Wednesday, October 10, 2007

Forensics: Reversing digital image masking

Interpol has released pictures of a suspected pedophile who had posted incriminating pictures of himself on the Internet.  His face was masked in the images using a standard Photoshop filter but Interpol's forensic unit was able to reverse the effect to restore those portions of the images.  A news report about the case can be found here.  

In filtering terminology, this can be thought of as "image restoration", i.e. the restoration of an image to its condition before the addition of "noise". In this case, the noise was an intentional blurring or smearing of the image pixels by twirling.  It appears that the particular Photoshop filter in question did not alter the pixel values (at least significantly but possibly not at all).  Instead, it simply moved the pixels' locations.  

To reverse the effect required figuring out where the correct pixel locations should be.  In general, this process is known as image deconvolution.   Deconvolution can be done completely blind (where the filtering algorithm is operating "in the dark" and has to estimate the pixel relocation parameters automatically) but works best when there is a priori information (i.e. where helpful information is known "prior" to the filtering).  

Image deconvolution has been used in astronomy for some years now to reverse the effects of smearing by Earth's atmosphere and motion of the telescope optics, which make the images of the deep space and other objects appear less sharp.  In the last eight years or so, deconvolution to deblur images suffering from focus and motion blur has been taken up by the image forensics community, thanks in part to my own efforts (Aside: I hope I don't break my arm off patting myself on the back).

In this case, the Photoshop filter is well known and available, and therefore, once the particular filter was identified, it made it possible to identify how it behaved in order to help in the deconvolution (as a priori information).  Very elegant image forensic work indeed.

4 comments:

Andy - AJF said...

An informative post Keith. Factual and transparent. Photoshop software was subject to favourable comment at a recent conference in Pittburgh, USA. Are you able to advise if it incorporates an auditing trail for UK evedential procedures?.

Andy - AJF said...

An informative post Keith. Factual and transparent. Photoshop software was subject to favourable comment at a recent conference in Pittburgh, USA. Are you able to advise if it incorporates an auditing trail for UK evedential procedures?.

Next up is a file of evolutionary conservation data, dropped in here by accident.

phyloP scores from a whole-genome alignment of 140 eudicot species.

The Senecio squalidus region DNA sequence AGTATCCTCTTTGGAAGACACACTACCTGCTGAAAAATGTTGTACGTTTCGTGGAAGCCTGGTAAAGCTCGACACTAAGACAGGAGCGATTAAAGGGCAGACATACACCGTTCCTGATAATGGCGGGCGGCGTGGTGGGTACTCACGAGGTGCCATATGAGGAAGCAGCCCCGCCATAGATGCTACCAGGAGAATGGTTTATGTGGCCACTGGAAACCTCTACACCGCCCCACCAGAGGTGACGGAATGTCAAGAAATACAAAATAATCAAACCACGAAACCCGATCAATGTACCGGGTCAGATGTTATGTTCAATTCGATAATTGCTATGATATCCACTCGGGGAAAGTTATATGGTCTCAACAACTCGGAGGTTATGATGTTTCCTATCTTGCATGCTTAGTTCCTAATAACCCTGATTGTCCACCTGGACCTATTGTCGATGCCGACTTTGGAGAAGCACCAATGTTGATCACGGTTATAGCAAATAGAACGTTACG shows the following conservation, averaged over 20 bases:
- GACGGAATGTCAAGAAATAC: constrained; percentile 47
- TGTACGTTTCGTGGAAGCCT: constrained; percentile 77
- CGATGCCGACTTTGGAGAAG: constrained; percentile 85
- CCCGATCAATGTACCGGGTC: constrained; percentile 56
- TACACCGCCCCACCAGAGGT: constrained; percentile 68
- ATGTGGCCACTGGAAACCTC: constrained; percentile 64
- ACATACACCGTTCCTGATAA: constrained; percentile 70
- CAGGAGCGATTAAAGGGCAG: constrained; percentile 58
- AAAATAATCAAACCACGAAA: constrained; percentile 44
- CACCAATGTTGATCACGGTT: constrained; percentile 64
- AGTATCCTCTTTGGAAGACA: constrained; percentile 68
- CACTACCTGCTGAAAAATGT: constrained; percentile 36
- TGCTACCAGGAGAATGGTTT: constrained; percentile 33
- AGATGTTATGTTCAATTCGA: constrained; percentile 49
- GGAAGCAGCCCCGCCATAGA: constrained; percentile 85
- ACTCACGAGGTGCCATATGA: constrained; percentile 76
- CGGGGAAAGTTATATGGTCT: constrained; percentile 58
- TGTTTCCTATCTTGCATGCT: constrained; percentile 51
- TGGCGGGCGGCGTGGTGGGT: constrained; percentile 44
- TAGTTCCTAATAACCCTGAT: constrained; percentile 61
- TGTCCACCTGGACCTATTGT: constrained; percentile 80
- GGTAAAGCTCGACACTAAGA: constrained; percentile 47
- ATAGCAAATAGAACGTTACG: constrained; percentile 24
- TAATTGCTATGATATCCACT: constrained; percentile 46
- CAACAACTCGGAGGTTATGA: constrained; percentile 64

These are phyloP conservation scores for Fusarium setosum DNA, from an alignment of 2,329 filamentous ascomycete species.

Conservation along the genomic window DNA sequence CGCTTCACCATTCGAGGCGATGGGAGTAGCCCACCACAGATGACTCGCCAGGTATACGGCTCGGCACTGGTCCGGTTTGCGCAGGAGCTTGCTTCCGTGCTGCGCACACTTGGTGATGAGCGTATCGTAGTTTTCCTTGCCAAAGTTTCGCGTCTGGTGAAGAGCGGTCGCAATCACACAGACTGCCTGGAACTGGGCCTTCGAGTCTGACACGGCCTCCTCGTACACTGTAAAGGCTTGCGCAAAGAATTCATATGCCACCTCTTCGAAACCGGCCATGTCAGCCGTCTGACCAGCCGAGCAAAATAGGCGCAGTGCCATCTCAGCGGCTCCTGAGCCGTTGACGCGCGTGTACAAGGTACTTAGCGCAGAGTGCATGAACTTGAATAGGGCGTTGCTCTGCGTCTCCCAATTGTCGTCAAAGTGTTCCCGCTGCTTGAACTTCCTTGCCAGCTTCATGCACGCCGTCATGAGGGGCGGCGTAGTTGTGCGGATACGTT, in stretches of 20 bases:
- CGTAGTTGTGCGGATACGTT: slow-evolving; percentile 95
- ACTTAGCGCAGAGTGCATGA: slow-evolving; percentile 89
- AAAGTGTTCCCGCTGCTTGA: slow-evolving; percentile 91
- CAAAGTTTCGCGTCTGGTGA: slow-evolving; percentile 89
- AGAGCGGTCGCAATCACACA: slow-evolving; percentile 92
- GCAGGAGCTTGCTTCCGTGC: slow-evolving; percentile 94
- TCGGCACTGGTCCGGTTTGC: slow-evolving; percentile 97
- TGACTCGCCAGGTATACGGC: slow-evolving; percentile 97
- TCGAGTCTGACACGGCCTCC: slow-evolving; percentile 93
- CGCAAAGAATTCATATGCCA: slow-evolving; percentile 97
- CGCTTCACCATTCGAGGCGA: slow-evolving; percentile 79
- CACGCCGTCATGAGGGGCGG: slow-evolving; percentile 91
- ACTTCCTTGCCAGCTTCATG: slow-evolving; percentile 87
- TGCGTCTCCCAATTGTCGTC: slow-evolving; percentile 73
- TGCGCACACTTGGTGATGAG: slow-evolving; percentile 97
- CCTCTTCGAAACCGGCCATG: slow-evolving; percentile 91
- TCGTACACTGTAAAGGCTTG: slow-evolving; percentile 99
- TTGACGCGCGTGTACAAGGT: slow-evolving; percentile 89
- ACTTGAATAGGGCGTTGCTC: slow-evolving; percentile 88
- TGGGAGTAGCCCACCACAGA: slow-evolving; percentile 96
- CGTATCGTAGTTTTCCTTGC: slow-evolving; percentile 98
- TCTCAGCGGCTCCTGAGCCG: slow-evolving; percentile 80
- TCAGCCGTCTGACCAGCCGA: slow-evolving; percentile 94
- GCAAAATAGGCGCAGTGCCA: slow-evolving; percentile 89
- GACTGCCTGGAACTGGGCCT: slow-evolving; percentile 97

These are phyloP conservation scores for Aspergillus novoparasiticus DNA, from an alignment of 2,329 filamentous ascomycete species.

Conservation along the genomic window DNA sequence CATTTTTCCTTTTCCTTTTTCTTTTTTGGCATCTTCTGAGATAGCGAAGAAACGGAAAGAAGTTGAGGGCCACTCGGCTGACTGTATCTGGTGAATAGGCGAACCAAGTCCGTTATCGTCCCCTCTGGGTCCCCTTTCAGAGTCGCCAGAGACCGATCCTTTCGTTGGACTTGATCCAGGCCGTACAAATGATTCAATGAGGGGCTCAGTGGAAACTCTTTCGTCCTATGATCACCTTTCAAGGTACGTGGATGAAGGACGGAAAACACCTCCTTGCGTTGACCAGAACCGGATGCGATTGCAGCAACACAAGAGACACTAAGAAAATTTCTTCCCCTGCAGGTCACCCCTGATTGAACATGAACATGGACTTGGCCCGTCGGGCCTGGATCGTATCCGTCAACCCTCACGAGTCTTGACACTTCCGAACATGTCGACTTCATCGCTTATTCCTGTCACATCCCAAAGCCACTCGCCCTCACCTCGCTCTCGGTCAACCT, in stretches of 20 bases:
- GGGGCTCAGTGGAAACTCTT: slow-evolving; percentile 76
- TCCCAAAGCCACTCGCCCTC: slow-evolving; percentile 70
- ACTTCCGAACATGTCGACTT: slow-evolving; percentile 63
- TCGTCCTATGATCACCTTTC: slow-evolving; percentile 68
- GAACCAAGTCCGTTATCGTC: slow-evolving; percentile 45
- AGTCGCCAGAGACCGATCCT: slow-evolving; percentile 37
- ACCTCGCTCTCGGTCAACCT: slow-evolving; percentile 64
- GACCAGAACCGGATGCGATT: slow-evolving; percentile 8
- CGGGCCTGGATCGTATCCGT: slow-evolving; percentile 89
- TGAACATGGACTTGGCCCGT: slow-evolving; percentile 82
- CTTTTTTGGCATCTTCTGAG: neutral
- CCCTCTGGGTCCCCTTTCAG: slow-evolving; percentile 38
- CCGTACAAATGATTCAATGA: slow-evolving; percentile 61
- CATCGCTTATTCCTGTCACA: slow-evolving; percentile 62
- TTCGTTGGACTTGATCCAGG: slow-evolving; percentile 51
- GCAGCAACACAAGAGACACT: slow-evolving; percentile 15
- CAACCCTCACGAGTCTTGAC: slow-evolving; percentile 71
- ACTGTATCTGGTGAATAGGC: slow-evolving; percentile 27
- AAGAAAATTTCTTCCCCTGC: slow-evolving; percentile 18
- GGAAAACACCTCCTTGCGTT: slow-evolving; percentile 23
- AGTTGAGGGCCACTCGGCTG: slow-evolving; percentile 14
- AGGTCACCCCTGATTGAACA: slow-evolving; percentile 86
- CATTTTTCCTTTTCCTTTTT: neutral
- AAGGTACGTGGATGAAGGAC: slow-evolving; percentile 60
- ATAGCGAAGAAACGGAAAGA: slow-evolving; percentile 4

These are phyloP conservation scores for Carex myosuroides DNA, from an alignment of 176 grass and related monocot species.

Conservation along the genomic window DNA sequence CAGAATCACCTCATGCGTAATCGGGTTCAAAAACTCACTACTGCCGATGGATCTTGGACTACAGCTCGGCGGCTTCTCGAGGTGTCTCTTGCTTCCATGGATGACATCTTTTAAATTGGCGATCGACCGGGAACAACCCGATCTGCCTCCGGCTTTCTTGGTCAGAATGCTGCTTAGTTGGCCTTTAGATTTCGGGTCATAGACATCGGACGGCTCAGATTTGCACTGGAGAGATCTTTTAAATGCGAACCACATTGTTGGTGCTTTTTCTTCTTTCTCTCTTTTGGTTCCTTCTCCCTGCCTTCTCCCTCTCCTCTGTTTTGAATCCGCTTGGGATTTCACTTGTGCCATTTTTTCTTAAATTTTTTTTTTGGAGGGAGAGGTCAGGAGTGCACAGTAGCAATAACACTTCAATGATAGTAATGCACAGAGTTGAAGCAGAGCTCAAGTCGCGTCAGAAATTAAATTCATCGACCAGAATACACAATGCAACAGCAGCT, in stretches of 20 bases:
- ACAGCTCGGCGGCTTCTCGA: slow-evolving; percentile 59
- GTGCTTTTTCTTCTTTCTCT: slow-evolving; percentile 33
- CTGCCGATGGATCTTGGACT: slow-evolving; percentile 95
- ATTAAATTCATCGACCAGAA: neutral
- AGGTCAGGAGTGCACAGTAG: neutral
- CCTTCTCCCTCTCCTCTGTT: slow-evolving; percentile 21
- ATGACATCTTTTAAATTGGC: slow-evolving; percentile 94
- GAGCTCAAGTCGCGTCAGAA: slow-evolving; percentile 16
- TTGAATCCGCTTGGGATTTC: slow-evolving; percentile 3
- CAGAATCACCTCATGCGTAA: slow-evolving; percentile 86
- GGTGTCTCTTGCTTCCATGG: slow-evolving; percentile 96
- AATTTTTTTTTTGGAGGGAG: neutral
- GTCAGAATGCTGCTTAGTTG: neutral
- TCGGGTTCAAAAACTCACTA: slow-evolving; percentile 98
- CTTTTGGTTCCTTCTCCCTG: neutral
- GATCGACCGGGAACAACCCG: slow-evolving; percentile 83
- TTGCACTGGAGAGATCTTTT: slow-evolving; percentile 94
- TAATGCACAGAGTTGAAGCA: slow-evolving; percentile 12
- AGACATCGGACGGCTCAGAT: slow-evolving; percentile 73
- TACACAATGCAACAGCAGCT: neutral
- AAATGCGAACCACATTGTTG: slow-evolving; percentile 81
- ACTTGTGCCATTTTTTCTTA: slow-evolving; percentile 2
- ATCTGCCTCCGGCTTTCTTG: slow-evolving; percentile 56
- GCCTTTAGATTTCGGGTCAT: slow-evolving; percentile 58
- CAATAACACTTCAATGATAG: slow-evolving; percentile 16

Keith said...

Hi Andy,
thanks for the compliment. Adobe has incorporated at form of auditing or history tracking in the recent version of Photoshop CS. Adobe's website has a technical article (PDF) on it (see starting at the bottom of page 3). This history, when combined with other standard and proper procedures, should be sufficient for any Western court system.

One thing I like about Adobe's implementation is that it offers the option for saving the history off in a text file, which I advocate doing because the records will need to be archived for twenty years or more in most cases, which is a long time in the information technology world and standards, products, technology, and companies will all change significantly in that time. Despite these things, the evidence still needs to be readable if the case gets called back to court.

As a closing comment, many mass commercial auditing tools end up actually being optimized and implemented more for the mass users. What this usually means for us niche user, forensic types is that these tools end up being more useful for repeating the same process on bunches of images, which a commercial photographer needs, rather than repeating the restoration and enhancement process in a courtroom situation. As we are such a small customer base for these big companies, it means that we have to accept what we get and then figure out how to make it work in an evidential environment. Such is our lot in life! What it boils down to is this - all labs need to make sure that the history contains the information that is required and if it doesn't then establish procedures to augment the information properly.

Best Regards,
Keith

SBL - Photoshop Image masking services | Image masking services said...

Informative post.Keep on posting such good post.

Regards,
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